8 de novembro de 2012

Artigo recomendado: Anesthesia Depth Not Linked to Post-op Outcomes

David Wild

Clinical Anesthesiology - ISSUE: OCTOBER 2012 | VOLUME: 38:10

Lighter anesthesia does not reduce the incidence of postoperative morbidity and short-term mortality in patients undergoing noncardiac surgery, researchers have found.

The randomized controlled study, which undercuts previous reports, also failed to reveal higher inflammatory levels among more deeply anesthetized patients. The researchers were scheduled to present their results at the 2012 annual meeting of the American Society of Anesthesiologists (abstract 1200).

“While previous work suggests that maintaining a lighter plane of anesthesia provides short-term benefits such as faster recovery, better hemodynamic control and reduced respiratory complications, nausea and vomiting and duration of hospitalization, it does not appear to prevent major morbidity,” said lead investigator Basem Abdelmalak, MD, associate professor in the Department of General Anesthesiology and Outcomes Research at the Cleveland Clinic, in Ohio.

The results are part of the DeLiT (Design and Organization of the Dexamethasone, Light Anesthesia and Tight Glucose Control) trial, a randomized, single-center analysis of the effects that dexamethasone, glucose control and, in this case, depth of anesthesia have on perioperative inflammation and complications in surgery patients.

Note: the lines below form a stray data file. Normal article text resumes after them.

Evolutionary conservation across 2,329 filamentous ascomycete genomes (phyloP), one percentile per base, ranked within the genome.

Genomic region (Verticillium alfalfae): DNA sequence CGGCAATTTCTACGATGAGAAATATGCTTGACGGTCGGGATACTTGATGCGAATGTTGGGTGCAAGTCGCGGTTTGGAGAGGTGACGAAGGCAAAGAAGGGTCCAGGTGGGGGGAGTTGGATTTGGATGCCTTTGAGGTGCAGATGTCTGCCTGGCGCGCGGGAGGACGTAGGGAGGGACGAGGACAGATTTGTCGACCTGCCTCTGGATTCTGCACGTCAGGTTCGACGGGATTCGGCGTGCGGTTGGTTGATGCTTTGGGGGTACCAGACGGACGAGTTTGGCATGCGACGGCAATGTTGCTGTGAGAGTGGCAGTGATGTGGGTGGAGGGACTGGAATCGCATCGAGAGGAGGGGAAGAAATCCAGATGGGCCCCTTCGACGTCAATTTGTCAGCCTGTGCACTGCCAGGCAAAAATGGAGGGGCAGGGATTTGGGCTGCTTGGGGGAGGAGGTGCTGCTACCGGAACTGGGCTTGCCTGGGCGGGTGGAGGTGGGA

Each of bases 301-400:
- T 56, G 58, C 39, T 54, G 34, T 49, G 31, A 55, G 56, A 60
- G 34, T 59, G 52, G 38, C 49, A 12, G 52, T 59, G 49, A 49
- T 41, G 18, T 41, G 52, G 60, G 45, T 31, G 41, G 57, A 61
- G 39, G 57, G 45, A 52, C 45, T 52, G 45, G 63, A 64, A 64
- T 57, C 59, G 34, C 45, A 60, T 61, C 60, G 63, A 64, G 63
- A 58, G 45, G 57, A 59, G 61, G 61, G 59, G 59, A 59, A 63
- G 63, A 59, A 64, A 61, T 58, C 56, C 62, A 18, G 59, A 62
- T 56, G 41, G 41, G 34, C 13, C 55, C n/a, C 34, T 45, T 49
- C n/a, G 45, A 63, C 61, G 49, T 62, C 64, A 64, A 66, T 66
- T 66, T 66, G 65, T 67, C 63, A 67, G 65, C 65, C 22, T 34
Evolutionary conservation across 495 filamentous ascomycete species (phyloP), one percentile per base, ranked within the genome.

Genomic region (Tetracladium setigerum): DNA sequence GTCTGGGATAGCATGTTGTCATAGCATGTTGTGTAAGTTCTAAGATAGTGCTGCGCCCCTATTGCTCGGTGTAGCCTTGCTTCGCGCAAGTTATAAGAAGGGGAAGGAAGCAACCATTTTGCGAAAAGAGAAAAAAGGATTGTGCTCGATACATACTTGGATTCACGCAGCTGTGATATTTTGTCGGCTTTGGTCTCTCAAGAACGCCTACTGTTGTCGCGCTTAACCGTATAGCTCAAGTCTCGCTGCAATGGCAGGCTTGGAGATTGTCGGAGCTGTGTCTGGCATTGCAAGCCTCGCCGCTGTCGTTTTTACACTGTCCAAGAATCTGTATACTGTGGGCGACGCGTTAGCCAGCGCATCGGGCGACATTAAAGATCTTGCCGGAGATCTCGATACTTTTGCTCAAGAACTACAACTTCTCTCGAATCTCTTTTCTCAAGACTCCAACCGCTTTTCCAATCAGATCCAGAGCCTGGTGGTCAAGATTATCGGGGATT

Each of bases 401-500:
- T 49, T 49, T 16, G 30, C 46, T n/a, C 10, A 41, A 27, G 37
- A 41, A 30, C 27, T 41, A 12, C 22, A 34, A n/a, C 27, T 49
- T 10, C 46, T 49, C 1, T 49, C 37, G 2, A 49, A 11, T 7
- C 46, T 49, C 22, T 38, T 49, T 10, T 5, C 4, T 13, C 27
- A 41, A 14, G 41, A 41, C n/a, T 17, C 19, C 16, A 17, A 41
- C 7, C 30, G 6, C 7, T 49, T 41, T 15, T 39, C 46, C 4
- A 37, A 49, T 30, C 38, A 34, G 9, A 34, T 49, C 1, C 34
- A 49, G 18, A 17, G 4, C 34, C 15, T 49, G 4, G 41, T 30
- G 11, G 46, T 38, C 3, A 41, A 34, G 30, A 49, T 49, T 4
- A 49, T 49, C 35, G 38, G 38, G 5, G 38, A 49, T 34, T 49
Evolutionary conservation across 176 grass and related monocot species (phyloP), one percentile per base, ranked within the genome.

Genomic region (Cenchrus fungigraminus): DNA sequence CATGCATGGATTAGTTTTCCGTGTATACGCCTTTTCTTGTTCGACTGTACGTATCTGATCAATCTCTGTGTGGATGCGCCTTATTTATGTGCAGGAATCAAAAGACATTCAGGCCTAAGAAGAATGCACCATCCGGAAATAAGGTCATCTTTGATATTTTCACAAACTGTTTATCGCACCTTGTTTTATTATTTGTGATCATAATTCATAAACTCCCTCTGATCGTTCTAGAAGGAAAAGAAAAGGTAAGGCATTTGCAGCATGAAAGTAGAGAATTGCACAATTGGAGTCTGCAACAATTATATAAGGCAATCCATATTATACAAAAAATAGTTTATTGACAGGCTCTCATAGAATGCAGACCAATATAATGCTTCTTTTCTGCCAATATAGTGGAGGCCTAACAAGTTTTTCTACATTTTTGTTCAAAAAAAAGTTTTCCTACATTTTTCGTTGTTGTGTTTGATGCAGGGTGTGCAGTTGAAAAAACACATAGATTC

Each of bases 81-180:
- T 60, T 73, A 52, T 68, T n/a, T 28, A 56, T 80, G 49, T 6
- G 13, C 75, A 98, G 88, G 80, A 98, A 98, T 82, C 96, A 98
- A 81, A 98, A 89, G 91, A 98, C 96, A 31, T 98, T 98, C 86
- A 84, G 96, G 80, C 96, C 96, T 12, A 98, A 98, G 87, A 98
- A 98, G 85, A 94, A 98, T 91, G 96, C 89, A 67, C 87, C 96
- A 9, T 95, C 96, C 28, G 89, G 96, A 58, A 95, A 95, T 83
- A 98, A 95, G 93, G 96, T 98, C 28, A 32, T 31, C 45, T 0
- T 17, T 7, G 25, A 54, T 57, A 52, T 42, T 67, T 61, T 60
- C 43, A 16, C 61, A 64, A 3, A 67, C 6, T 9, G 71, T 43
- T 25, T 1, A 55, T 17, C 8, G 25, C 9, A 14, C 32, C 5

In examining the effects of anesthesia depth, Dr. Abdelmalak and his colleagues compared a composite of more than one dozen serious outcomes—including myocardial infarction, stroke, sepsis and 30-day mortality—in 194 patients given light anesthesia and 187 given deeper anesthesia. Anesthetic depth was evaluated by bispectral index monitoring (BIS, Covidien). Dr. Abdelmalak and his team also compared plasma concentrations of the inflammatory marker high-sensitivity C-reactive protein (hsCRP).

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